"Her strength is perfect. Full recovery!" says Randall Worde, director of Tri-State Rehabilitation and Blanche's physical therapist.

"Blanche has always been very tough," adds Dr. Turnball. "She’s been through a lot in her life, but this was an absolute miraculous recovery. I am really in awe considering her C-1 retable fracture—that’s around the spine. Most people are paralyzed when they have a cervical fracture. Not Blanche. Blanche has made a remarkable recovery.

As for Blanche’s family and friends, They are just glad to have her back in one piece.

"It’s amazing," says pastor Wallace. "It's miraculous to see how God has taken such a near-death experience and received glory for it."

"I feel like I’m a walking miracle all the time," adds Blanche. "Every time I open my eyes up, I am grateful. He walked me through it, and now I’m looking back on it saying, 'I don’t want to go through it again, but I am so grateful that He allowed me to do it and walked me through it. I am a different person and I love it.'"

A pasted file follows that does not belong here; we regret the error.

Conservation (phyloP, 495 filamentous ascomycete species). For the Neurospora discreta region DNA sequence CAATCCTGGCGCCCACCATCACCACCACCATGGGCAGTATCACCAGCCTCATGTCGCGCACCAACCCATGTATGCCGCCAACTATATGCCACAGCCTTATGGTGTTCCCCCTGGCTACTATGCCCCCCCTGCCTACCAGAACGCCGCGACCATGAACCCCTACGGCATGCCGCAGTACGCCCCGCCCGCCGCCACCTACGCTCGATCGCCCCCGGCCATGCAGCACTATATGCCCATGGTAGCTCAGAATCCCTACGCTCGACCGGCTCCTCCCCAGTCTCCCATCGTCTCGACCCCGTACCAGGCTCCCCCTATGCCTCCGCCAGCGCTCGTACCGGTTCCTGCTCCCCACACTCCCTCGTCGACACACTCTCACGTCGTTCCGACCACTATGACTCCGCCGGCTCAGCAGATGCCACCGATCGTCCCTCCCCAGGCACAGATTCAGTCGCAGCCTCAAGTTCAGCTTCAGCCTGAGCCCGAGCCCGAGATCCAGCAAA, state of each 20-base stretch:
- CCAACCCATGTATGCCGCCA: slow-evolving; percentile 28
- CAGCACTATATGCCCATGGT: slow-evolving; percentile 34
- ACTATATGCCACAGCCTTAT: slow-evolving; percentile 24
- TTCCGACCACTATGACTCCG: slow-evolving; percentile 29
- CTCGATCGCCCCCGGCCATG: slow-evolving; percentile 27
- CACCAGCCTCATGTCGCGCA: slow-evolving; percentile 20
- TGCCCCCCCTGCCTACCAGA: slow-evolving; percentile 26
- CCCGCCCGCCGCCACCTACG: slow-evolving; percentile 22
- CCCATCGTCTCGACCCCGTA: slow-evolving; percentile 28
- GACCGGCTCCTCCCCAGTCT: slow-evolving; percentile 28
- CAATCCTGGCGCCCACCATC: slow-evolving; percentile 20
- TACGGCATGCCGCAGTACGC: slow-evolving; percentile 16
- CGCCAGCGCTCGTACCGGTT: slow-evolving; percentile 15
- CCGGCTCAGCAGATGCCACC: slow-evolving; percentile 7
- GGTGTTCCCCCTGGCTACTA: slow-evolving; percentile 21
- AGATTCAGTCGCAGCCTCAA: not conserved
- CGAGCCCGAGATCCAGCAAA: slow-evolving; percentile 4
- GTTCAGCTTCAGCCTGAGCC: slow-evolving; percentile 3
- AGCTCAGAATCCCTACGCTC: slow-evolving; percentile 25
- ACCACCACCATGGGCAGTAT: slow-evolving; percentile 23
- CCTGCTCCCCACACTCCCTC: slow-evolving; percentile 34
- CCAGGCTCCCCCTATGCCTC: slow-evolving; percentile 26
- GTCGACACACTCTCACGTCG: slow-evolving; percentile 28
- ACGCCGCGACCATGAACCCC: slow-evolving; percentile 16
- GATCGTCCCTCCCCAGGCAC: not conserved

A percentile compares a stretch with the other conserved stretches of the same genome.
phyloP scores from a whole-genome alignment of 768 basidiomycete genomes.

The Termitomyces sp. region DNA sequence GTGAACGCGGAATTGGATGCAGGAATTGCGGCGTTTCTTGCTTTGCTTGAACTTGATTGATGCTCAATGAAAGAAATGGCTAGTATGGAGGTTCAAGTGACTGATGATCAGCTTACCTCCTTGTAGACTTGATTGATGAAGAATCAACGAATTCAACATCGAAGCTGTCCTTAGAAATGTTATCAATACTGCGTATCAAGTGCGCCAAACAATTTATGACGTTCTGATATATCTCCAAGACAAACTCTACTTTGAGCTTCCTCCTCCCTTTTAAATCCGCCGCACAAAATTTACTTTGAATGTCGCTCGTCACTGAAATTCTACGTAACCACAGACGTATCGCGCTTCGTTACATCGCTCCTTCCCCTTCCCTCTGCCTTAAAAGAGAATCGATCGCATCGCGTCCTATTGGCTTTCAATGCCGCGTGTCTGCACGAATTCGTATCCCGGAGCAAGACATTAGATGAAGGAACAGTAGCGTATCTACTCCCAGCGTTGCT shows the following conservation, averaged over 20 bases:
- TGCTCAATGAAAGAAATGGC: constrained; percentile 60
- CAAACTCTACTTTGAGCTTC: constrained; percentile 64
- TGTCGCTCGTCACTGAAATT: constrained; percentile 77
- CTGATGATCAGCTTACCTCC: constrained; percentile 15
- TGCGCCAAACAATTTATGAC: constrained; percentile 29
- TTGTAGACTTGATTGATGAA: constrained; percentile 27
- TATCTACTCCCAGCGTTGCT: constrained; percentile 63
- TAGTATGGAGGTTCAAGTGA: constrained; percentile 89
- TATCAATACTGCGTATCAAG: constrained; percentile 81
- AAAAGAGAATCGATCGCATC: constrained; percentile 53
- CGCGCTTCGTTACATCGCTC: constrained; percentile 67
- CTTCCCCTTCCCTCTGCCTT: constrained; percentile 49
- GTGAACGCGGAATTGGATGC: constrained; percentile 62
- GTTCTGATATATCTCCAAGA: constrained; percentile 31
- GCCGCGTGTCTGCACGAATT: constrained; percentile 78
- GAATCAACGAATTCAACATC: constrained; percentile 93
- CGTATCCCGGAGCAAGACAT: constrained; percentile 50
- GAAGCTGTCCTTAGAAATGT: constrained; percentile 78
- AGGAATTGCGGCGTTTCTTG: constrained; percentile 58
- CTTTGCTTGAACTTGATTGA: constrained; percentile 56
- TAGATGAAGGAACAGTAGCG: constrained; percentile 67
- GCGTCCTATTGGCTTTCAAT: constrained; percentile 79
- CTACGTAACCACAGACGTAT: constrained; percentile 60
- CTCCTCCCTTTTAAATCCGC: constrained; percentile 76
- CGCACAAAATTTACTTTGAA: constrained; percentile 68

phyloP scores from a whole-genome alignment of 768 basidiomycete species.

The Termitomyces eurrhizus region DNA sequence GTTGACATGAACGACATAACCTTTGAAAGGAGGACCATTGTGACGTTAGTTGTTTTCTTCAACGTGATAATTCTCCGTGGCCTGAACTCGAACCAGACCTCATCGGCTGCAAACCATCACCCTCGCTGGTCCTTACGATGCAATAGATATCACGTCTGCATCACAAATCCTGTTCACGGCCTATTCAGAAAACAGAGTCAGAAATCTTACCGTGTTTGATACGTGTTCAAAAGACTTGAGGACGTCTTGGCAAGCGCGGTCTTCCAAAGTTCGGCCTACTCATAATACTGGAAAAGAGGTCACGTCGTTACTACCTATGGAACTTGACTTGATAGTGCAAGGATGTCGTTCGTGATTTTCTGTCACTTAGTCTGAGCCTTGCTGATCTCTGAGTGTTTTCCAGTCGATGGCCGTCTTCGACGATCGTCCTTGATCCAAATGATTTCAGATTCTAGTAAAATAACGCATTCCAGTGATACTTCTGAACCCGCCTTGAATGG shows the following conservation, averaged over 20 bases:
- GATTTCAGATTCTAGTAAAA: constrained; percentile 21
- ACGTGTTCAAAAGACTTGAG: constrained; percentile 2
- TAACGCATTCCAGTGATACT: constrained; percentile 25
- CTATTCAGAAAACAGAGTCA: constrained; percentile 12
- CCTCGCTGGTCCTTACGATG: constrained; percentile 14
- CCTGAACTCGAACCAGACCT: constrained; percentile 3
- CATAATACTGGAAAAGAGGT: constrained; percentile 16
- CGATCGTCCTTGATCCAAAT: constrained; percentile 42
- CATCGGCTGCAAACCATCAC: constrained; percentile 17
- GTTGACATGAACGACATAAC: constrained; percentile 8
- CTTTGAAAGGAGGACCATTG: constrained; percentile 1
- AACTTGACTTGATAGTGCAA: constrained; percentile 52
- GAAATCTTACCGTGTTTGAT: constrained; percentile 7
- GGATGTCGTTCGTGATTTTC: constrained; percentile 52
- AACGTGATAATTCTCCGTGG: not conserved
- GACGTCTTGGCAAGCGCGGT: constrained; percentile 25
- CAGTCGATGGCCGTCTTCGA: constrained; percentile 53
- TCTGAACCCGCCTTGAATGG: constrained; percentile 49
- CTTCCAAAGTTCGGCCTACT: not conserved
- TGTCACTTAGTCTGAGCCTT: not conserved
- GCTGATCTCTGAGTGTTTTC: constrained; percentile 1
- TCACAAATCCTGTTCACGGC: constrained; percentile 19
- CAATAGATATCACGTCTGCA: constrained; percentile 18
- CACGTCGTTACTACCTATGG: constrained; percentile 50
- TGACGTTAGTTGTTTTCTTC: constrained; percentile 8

"I’m very grateful that Blanche is still with us," Blanche's husband, Ernie Hamilton, says.

Concludes Eaton, "A person who took a lick that Blanche had with her head pinned between the door and the room—people just don’t live. People don’t live with the injury she had. It’s a miracle, a miracle of God."